In the UK, about 8% of all babies are born too soon, with over 60% of twins, triplets, and other multiples arriving before 37 weeks of pregnancy is complete. While your premature baby may be healthy enough to go home soon after birth, research shows that over 90,000 premature or sick babies in the UK need to spend some time in the neonatal intensive care unit (NICU), the special care nursery (SCN), or the local neonatal unit (LNU) each year before being discharged. Some premature babies remain in NICU/SCN/LNU care for weeks and others stay for months. Either way, that means there are a whole lot of premature babies out there who need extra care and attention. And, more often than not, that special care continues once you take your precious little one home. Here’s how to care for your premature baby at home.

What is considered a premature baby?

If your baby is born before 37 weeks of pregnancy, they are considered premature. According to the March of Dimes, premature babies fall into the following categories:

What are common health concerns for premature babies?

While all premature babies are different, the general rule is, the earlier in pregnancy a baby is born, the more likely they are to have health problems. With that, your premature baby may experience short-term complications within the first weeks of birth, including issues with…

  • Breathing: Premature babies can have an immature respiratory system that, among other issues, can bring about apnea, which is when a baby stops breathing for a short time.

  • Heart: The most common heart problems premature babies experience are low blood pressure and patent ductus arteriosus (PDA), which involves an opening between the aorta and pulmonary artery.

  • Blood: Anemia and jaundice are common in premature babies.

  • Brain: The earlier a baby is born, the greater the risk of bleeding in the brain. While most cases are mild, some hemorrhages can cause permanent injury.

  • Temperature control: Premature babies can lose body heat quite quickly, so if their body temperature drops too low, hypothermia can result.

  • Gut: An immature gastrointestinal system can result in complications like necrotizing enterocolitis (NEC), where the cells lining the bowel wall are injured.

  • Metabolism: Some premature babies have a hard time converting stored glucose into something more usable and others may develop abnormally low blood sugar (hypoglycemia).

  • Immune system: An underdeveloped immune system can lead to an elevated risk of infection.

Common Long-Term Health Concerns for Premature Babies

Again, the earlier a baby is born, the more likely they are to have long-term health problems. Some possible issues that may arise include: cerebral palsy, impaired learning, developmental delays, vision and/or hearing problems, dental issues, and/or chronic health issues, such as asthma and feeding problems. Premature infants are also at increased risk of Sudden Infant Death Syndrome (SIDS).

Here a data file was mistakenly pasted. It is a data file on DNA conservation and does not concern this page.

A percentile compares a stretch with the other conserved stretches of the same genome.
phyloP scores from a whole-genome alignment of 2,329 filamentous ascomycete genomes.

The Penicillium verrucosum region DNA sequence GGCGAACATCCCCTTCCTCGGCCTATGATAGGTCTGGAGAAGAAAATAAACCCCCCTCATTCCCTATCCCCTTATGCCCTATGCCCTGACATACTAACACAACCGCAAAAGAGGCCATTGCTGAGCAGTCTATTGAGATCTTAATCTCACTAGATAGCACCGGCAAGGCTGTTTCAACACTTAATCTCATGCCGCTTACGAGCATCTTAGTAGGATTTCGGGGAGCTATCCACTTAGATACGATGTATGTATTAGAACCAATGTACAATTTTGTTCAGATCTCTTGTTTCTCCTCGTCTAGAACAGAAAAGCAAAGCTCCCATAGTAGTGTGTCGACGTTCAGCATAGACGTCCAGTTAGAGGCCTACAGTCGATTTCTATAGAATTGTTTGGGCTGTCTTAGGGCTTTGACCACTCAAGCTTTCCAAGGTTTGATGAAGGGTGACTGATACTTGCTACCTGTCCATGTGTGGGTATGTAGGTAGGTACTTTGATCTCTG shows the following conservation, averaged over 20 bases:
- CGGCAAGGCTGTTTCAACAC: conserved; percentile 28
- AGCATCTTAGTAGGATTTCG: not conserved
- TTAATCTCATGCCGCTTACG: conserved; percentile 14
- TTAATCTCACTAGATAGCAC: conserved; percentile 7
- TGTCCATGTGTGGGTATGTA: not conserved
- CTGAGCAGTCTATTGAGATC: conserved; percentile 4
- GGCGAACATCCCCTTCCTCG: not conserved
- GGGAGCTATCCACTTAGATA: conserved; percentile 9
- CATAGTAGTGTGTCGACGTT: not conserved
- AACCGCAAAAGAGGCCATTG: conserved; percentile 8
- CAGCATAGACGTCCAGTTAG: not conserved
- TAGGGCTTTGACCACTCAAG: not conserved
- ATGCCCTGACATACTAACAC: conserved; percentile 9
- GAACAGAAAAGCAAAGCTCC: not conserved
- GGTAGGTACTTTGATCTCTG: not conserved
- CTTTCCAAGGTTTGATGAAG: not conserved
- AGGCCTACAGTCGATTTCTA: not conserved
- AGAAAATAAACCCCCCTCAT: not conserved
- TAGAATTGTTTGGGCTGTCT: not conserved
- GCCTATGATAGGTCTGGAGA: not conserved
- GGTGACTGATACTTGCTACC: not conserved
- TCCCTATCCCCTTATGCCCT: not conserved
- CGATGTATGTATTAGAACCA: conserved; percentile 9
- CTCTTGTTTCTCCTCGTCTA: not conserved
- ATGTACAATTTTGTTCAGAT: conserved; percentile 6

Kangaroo Care for Your Premature Baby

Snuggling your diapered-but-otherwise-naked baby to your bare chest is called kangaroo (or skin-to-skin) care and it has been used for decades in hospitals to help premature babies not only survive, but thrive. In fact, kangaroo care is considered “essential” for promoting the growth and development of premature infants. In-hospital skin-to-skin kangaroo care has been shown to stabilize Baby’s heart rate, improve breathing and oxygen saturation levels, decrease crying, increase sleep, help premature babies breastfeed and gain weight, and leave the hospital earlier. Plus, a 2020 report in the The Journal of Pediatrics shows that one hour of kangaroo care a day can significantly improve a premature infant’s neurodevelopment. And even more research found that early-and-regular kangaroo care significantly decreases Baby and Mum’s stress hormone levels and helps to mitigate postnatal depression rates. Skin-to-skin is a staple of NICU premature baby care, and it should be a staple of at-home care, too, notes to the American Academy of Pediatrics (AAP). Try to do it during bottle feeding, after a bath, or perhaps first thing in the morning to reap all the same benefits that your baby got while in the hospital.

If you are offering kangaroo care—or simply babywearing—with a baby carrier, know that premature babies should not be carried in backpacks or other carriers that hold them upright, according to the AAP. This position can potentially make it more difficult for preterm babies to breathe. If you would like to use a baby carrier with your precious premature baby, have a conversation with your paediatrician first.

Soothing Your Premature Baby With the 5 S’s

While all newborns benefit from three months of extra cuddling, sound, and rocking (aka fourth trimester care), premature babies need a bit more because they missed some of their all-important third trimester. That is why it is such a good idea to allow your premature baby to spend lots of time imitating their life in the womb with the 5 S's, which includes snug swaddling, shushy white noise, and gentle swinging motion. These womb-like sensations work to activate your little one’s in-born calming reflex, which is like their “off switch” for fussing and “on switch” for sweet slumber. Even more so, a 2018 report in the Journal of Maternal-Fetal & Neonatal Medicine found that when premature infants were exposed to Happiest Baby womb-like sounds it helped reduce complications associated with a lack of oxygen and an abnormal heart rhythm. In fact, intermittent hypoxemia and bradycardia significantly declined after sound exposure, which was played intermittently in 6-hour blocks.

Protecting Your Premature Baby From Infection

Because your premature baby’s immune system is still developing, they are at an elevated risk for infections. To help keep the germs at bay, implement these stay-safe strategies:

  • Avoid crowds and visitors. Do not visit public places with your premature baby until your paediatrician gives you the go-ahead. At the same time, keep visitors to a minimum, making sure each well-wisher washes their hands for at least 20 seconds before touching your baby. (And make sure your home is smoke-free.)